Federal government announces COVID-19 prevention and preparedness support for First Nations
- Andréa Ledding | March 16, 2020
On Friday March 14th, Valerie Gideon, Senior Assistant Deputy Minister for Indigenous Services Canada, and Dr.Tom Wong, Chief Medical Officer of Public Health, lead a Technical Briefing on prevention and preparedness for COVID-19 in First Nations communities. Various resource options include temporary shelters and increased health care providers, but most of all they stressed preventative measures.
“In speaking with First Nations partners throughout since COVID-19 surfaced as an issue around the world, we have heard concerns from First Nations about what would happen if individuals would need to be isolated or tested particularly where isolation units might be small,” said Gideon. While the temporary shelters they have available are portable structures not intended for individuals to reside in for any period of time, these will be made available for the testing and assessment of individuals if needed.
Gideon added there are some communities looking at more robust temporary accommodation solutions, including housing for increased health care providers should the community require them. “Some communities have hotels and they are full up for other purposes so we are looking at that as well in terms of more of an accommodation solution. Communities that have schools and community centres can be repurposed, but this is a possibility for smaller communities.”
They do not have a national picture of Indigenous groups yet, but said that nursing practitioners in First Nations communities would notify them should cases appear, and First Nations members are also encouraged to share that information with regional offices if they see Indigenous individuals presenting, so that support can be offered.
“If a FN individual is tested positive, that info will be shared with the individual, and we would be notified and be able to track that across the country,” said Dr. Wong. Thus far it has mainly been travellers, and community transmissions resulting from travellers, that has brought the disease to communities.
Gideon says they continue to work collaboratively with all provincial and territorial governments and have reached out to national Indigenous leaders in all territories to bring information forward specific to their regions.
“We will support communities in whatever ways we can to support their plan,” said Dr. Wong, referencing the enhanced Emergency Management plans that were encouraged to be developed, with $211 million over 5 years invested for reserves to develop pandemic plans and test them.
“It was around $17 million per year, $14 m this year was already committed,” said Gideon. “The government of Canada wants to ensure they are responsive to the needs [First Nations] will have to COVID 19 preparedness and response.”
They have requested communities to specifically think about overcrowding in their pandemic plans, including potential relocations in or out of the community. “We would be able to support relocation.”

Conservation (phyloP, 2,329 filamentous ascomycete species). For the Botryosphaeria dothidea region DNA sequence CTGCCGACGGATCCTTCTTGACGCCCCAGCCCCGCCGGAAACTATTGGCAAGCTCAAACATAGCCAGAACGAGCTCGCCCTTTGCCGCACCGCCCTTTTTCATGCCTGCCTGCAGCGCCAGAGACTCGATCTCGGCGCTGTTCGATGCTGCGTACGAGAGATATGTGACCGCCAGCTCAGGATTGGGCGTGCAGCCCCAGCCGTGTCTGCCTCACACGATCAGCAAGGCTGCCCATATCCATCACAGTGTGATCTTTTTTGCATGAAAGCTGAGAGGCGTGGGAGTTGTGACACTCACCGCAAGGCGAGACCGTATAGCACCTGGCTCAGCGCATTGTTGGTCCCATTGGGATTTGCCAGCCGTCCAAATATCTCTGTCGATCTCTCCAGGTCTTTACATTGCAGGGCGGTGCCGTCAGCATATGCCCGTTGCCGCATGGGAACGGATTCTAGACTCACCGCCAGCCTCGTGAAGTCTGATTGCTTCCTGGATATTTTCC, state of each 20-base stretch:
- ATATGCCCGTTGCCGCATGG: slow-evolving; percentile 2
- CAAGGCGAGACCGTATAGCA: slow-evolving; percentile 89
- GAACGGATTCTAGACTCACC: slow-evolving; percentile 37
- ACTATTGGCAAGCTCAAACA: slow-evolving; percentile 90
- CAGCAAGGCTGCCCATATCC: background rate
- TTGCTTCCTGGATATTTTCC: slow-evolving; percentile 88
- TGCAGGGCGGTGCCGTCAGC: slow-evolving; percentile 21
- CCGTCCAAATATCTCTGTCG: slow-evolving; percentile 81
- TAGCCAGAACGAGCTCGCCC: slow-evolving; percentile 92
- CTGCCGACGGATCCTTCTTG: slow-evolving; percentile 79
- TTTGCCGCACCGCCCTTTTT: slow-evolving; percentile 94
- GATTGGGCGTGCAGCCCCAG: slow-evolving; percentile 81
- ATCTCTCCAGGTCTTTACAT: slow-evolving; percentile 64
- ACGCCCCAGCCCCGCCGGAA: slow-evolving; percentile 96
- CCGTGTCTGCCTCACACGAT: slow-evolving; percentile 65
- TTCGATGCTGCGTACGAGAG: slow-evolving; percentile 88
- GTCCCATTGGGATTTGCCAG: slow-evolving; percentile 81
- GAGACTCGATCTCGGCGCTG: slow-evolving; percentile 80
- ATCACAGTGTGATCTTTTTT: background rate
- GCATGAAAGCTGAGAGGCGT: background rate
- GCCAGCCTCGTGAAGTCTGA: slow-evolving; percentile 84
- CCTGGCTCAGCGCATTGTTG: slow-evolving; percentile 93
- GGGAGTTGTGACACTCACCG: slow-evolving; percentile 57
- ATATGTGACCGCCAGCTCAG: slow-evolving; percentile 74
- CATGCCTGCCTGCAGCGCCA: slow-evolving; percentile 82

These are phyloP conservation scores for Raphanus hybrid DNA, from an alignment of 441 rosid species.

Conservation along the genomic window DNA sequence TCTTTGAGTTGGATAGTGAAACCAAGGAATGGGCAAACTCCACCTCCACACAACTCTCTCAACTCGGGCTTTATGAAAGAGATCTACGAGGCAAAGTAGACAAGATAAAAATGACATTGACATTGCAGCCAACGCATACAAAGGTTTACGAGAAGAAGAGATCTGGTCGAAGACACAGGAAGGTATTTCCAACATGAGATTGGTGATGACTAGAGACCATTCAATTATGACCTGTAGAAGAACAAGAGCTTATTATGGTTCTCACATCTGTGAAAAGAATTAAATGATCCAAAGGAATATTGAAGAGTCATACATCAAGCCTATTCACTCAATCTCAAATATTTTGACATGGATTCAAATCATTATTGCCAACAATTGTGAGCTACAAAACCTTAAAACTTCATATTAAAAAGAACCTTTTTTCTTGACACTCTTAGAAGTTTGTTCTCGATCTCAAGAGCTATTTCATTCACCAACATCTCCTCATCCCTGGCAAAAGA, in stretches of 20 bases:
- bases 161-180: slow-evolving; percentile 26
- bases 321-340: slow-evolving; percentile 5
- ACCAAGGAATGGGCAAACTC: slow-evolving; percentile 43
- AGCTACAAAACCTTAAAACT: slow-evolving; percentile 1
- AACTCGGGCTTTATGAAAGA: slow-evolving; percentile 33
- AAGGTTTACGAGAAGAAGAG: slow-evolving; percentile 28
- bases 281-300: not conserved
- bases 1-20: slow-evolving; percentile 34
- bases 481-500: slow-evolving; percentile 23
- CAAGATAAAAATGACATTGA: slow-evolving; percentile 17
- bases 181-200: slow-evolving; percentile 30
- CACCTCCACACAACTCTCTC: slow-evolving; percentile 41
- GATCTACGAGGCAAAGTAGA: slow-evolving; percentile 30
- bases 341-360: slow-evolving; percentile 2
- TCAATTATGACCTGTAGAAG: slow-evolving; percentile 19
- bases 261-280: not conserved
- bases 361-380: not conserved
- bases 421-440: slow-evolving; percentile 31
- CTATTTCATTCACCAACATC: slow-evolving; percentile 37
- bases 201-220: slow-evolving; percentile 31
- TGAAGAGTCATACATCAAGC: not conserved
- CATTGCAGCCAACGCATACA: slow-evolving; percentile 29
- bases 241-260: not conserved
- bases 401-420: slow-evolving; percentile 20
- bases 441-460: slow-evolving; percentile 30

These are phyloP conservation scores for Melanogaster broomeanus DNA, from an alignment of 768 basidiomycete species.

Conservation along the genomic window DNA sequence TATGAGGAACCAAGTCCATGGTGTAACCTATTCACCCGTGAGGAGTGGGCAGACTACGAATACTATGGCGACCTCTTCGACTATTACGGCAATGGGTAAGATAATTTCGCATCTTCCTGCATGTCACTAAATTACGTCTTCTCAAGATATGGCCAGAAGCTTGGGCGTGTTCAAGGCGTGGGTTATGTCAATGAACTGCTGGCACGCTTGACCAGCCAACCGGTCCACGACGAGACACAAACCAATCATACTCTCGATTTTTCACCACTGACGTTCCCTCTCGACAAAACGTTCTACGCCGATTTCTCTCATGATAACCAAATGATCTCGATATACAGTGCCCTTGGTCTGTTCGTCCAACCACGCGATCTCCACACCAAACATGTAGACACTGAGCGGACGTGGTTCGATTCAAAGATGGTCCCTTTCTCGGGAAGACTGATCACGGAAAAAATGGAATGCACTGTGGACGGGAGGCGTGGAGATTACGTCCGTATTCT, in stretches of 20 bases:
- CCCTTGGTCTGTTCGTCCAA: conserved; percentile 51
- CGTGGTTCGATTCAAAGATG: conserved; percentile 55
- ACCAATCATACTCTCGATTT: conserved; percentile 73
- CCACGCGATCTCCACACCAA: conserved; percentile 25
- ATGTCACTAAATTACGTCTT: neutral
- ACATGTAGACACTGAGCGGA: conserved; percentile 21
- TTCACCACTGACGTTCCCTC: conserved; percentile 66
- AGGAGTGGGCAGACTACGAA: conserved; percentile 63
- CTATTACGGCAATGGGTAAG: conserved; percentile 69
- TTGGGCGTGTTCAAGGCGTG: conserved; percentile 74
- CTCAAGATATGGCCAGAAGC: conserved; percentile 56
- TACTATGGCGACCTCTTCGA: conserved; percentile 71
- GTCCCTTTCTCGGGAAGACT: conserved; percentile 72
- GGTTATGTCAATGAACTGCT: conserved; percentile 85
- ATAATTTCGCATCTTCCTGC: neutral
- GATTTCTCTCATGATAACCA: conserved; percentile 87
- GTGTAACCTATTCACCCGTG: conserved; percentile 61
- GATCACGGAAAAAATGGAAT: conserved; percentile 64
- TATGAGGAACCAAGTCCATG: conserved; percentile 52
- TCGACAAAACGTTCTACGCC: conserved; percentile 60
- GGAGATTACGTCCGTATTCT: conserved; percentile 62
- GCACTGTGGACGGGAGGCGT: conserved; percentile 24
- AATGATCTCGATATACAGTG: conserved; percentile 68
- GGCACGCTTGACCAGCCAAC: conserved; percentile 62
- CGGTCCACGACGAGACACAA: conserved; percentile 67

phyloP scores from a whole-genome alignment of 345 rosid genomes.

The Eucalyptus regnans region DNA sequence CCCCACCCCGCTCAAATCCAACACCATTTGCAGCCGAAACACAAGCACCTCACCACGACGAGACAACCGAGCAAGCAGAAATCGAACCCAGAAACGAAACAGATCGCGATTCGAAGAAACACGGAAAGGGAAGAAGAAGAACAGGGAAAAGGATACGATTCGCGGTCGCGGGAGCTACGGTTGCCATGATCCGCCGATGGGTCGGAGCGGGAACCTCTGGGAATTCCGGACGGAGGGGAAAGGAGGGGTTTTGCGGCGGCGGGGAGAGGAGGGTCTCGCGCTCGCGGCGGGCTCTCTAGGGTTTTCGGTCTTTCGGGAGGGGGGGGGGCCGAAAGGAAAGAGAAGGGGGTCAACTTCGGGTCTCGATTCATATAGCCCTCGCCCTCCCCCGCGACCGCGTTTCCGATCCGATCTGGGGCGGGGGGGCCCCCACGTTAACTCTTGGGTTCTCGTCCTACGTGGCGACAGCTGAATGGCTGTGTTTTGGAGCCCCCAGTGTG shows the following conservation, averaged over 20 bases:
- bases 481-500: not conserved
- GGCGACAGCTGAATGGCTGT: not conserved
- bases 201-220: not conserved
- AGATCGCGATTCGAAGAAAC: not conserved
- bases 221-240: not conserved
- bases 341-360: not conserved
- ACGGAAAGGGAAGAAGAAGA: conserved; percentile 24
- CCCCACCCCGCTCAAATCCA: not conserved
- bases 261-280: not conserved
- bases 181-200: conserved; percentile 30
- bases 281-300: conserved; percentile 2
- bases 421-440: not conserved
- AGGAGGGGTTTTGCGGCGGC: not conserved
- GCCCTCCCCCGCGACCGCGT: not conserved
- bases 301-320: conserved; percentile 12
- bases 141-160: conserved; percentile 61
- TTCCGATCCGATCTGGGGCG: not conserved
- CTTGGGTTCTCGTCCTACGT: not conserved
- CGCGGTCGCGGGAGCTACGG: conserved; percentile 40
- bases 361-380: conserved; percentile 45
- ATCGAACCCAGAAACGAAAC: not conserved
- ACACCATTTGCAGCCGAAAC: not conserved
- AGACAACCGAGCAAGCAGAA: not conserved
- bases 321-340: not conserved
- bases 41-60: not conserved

They are also looking at temporary shelters that would have heating or other components to offer those to communities on an as-needed basis.
“Together we will work with the Indigenous communities and other partners to look at different options and other solutions,” said Dr. Wong.
Gideon noted that pandemic planning was allocated as funding even prior to H1N1, when communities experienced the importance of having plans in place. Since then they have increased funding available to create further robustness also linked to the emergency hazards plan, and ensuring there is a mental health component, something becoming more and more recognized as an aspect that needs to be included and tested regularly.
“We are going to expand contracts for nursing, we anticipate increasing capacity. Also maybe paramedics and first line responders that can support frontline,” said Gideon, adding additional resources will be deployed to communities with probable or confirmed cases that require surge support.
She also urged First Nations communities to use private modes of transportation as much as possible, for example a small taxi instead of a large shared van, hotels instead of crowded boarding rooms, to minimize exposure, for medical transportation and lodging. She notes they have been communicating regularly and are trying to reach a saturation point with respect to information, issuing provincial communiques as well. ISC has a specific website with information translated into ten Indigenous languages.
“We will continue to provide info with a variety of mechanisms, including social media, public health advice that Public Health of Canada is providing and hopefully regularize these mechanisms of communications,” said Gideon, saying telehealth is also effective.
They both emphasized the importance of prevention in frequent hand-washing and use of hand sanitizers, social distancing, quarantining if sick, and in general protecting those who may have compromised immunity due to other factors including age, diabetes and lung issues.